October 23, 2007 |
I didn't expect to get my heart broken quite so soon in this job. This summer, two great shows appeared as if from a planet more advanced than ours -- AMC's "Mad Men" and FX's "Damages." But while "Mad Men" has, justifiably, grabbed magazine covers and top 10 lists, "Damages" has gone begging. Indeed, FX has not committed to renewing the show and I don't quite know how to come to terms with this. Glenn Close, people. As Patty Hewes, the toughest lawyer you'll ever hate to want on your side.
July 24, 2007 |
Scheming is in danger of becoming a lost art on television. Ditto malice and guile. Lying we've got plenty of; cheating, violence, your basic psychotic rage are all pretty well represented, especially on cable. But guileful, malicious scheming, that requires an artist. Someone with a face full of sunshine, a mind six steps ahead of everyone else and a heart that pumps sleet. Someone like Glenn Close. Or rather, Patty Hewes as played by Glenn Close on "Damages," which premieres tonight on FX.
CALIFORNIA | LOCAL
February 18, 2007
Anna Nicole Smith: With her blow-up-doll curves, the former stripper and Red Lobster waitress became a Playmate of the Year and Guess jeans model before marrying a billionaire octogenarian, who died 14 months later, leaving her to fight over his estate with his adult son. That legal battle went all the way to the U.S. Supreme Court. During the filming of her reality show, Smith said she had two audiences: "large women and college boys." She died Feb.
October 24, 2005 |
How can a hit television series like "Frasier" gross $1.5 billion and yet be $200 million in the red? That's the issue at the center of a recent lawsuit filed against Paramount Pictures by two talent agencies seeking answers to how "Frasier" -- the Emmy-winning NBC sitcom starring Kelsey Grammer that ran for 11 seasons -- can claim that it never turned a net profit even though it was one of the most successful shows in television history.
August 19, 2005 |
Every few years a couple of filmmakers with talent to burn but almost nothing to show for it seem to come from out of nowhere to make a surprise hit movie. Then their film goes to DVD and sales soar even higher. And, also seemingly overnight, a franchise is born. At least that's the way it happened for "Saw," a horror-thriller released last year by Lions Gate Films starring Leigh Whannell, Cary Elwes, Danny Glover and Monica Potter. The film was made on a shoestring budget of $1.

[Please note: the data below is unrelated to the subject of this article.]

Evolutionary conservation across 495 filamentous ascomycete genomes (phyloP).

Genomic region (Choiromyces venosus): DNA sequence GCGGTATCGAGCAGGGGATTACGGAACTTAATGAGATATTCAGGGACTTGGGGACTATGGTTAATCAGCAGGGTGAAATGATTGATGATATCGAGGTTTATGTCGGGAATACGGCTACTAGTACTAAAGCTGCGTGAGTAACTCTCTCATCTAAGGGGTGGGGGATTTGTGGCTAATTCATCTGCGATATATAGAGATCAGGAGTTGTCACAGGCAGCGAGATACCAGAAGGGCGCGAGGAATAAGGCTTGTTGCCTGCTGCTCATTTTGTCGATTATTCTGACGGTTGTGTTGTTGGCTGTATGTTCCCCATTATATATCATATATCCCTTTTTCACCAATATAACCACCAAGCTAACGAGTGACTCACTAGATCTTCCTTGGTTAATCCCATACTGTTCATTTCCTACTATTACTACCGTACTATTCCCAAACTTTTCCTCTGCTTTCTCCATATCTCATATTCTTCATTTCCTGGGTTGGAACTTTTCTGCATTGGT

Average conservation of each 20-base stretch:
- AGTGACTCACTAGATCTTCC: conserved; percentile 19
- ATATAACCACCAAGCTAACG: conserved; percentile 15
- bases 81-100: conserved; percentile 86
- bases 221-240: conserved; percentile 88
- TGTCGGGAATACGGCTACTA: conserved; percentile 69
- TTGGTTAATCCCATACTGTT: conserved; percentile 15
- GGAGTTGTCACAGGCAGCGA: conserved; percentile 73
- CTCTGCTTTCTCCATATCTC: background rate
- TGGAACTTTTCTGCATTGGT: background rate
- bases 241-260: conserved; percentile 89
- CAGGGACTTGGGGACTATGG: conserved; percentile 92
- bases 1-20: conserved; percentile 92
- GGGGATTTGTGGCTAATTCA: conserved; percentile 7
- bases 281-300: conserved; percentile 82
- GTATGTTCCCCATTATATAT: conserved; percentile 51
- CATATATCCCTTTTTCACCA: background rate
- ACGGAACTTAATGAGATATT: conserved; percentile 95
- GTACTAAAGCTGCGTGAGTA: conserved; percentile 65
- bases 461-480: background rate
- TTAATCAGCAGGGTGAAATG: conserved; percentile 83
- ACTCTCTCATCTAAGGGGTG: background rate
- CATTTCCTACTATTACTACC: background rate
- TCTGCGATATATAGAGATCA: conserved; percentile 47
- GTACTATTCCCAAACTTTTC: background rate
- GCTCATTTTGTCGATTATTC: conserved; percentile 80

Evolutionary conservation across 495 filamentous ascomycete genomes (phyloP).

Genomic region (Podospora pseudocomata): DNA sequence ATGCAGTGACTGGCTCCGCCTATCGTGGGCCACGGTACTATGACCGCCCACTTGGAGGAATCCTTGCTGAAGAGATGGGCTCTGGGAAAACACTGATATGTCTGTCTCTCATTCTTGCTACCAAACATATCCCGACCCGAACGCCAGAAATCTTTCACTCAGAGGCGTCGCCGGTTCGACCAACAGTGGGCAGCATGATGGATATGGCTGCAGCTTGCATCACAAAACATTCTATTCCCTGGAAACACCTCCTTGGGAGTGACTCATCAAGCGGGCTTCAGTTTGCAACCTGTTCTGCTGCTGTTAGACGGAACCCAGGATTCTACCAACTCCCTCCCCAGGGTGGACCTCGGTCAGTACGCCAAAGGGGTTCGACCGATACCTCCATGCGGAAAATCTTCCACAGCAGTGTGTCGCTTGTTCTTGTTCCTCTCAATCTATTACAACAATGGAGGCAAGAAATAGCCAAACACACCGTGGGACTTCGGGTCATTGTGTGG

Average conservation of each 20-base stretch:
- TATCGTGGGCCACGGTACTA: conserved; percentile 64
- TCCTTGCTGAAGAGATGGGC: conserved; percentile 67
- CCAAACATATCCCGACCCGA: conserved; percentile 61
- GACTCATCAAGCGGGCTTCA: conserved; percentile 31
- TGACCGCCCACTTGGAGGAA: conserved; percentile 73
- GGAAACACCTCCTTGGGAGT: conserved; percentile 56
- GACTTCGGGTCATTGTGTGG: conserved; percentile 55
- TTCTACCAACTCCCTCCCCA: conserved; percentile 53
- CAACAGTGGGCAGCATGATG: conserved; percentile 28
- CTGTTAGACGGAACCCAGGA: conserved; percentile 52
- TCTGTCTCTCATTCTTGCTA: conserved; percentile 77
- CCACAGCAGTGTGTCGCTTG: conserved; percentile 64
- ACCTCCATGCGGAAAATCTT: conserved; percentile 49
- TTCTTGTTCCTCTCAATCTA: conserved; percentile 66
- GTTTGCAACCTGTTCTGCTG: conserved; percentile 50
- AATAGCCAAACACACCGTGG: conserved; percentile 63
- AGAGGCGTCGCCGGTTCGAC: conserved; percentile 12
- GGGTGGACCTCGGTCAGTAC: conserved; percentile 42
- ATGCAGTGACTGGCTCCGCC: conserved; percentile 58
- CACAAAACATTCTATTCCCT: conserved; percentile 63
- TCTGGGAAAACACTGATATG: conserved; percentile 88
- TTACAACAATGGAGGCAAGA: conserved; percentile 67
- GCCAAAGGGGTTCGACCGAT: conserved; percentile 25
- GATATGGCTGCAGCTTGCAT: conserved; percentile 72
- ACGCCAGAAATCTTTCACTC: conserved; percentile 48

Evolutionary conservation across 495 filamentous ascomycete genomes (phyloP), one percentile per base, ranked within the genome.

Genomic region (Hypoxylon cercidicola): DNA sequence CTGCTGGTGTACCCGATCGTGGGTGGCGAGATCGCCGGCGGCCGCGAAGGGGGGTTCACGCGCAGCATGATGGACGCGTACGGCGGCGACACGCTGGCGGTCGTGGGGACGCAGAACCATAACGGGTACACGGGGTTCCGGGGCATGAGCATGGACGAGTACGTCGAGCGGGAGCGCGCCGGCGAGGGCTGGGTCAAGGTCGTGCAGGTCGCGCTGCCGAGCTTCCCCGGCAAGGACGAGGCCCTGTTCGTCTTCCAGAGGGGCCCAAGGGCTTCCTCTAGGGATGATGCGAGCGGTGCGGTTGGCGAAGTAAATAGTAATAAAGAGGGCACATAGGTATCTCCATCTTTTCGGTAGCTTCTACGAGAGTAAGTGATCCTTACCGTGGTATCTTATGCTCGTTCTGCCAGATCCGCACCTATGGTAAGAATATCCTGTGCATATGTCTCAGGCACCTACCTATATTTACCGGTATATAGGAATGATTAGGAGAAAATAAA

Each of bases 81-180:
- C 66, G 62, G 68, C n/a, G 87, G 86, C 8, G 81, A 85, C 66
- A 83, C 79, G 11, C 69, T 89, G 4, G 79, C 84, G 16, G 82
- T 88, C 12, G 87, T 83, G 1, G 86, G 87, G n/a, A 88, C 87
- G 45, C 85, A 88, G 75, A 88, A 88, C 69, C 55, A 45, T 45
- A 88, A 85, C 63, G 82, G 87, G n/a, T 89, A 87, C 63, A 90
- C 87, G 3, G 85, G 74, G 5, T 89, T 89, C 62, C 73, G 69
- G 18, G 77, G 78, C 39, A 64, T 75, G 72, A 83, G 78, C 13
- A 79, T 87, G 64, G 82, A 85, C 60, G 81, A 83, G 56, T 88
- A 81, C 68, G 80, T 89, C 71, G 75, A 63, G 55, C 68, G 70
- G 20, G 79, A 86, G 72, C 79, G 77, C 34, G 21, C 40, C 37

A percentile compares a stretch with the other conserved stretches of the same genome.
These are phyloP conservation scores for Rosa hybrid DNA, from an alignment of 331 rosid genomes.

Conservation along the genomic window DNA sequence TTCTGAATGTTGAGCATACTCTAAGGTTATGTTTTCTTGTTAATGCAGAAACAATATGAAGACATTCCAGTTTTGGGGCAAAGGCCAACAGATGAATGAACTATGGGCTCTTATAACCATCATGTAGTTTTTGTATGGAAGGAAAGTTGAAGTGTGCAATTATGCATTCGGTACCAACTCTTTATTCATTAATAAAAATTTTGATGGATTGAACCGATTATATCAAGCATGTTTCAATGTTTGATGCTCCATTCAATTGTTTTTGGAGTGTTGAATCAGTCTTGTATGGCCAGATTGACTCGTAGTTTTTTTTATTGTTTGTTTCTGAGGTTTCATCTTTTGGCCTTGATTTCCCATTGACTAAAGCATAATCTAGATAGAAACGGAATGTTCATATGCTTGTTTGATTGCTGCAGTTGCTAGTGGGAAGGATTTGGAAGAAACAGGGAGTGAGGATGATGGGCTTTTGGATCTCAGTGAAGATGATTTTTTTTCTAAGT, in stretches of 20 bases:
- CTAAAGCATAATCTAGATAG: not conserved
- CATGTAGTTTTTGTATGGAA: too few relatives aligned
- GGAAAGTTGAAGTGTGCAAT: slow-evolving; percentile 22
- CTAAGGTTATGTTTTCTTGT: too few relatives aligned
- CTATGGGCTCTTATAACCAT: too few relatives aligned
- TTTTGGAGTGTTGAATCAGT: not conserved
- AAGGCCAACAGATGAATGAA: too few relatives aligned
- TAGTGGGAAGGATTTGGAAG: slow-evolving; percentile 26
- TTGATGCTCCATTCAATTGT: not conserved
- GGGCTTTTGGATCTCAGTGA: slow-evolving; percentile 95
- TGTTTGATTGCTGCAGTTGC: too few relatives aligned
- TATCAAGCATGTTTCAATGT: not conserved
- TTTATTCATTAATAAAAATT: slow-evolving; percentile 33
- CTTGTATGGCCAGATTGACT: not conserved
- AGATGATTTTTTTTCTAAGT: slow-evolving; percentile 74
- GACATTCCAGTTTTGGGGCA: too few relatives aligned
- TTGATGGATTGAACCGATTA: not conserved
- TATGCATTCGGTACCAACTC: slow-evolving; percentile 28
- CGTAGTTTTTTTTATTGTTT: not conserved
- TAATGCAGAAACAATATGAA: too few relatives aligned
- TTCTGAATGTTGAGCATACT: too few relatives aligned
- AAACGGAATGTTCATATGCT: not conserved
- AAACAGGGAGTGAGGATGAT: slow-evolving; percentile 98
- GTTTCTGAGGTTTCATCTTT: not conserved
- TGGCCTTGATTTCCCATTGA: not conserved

July 11, 2005 |
For years, David E. Kelley had lived with the fear. The lawyer-turned-writer/producer, known for his evocative fictional legal eagles and his prolific way with words, sensed it was only a matter of time before the booming reality genre he so despised crossed into the television world he had created. "When reality television was proliferating, I was a great champion of the idea -- I so loved it -- that I thought, 'Oh, my God, what's gonna happen next?"
November 30, 2003 |
Kent Walker says he has a recurring and vivid nightmare: I go into the courtroom and I walk up to the witness stand. There are cameras all over the place. My brother Kenny is staring at me like he hates me. My mom has got her back turned to me. She's heaving. I can't tell whether she's laughing or crying. I start talking, but I don't even know what I'm talking about. Everyone is looking at me. They're saying, 'What are you doing, trying to defend your brother?' Then my mom turns around.
May 10, 2003 |
It would make a great plot for a movie: A former Army sergeant, a onetime Army Reserve captain and their Army-wannabe buddy find post-military success as stuntmen, technical advisors and owners of a thriving movie-prop business. Except that this one might have a bad ending.
April 3, 2002 |
"This is really the first genre film I've done, and that's why I wanted to do it," director Carl Franklin explains about his new legal thriller "High Crimes," which opens Friday. "I wanted to exercise a little bit in the pop culture vernacular, which I hadn't had a chance to do." The courtroom drama has been a studio staple since sound came to Hollywood, and it's as popular today as ever, if not more so--Paramount in particular has churned out a seemingly endless series of the thrillers.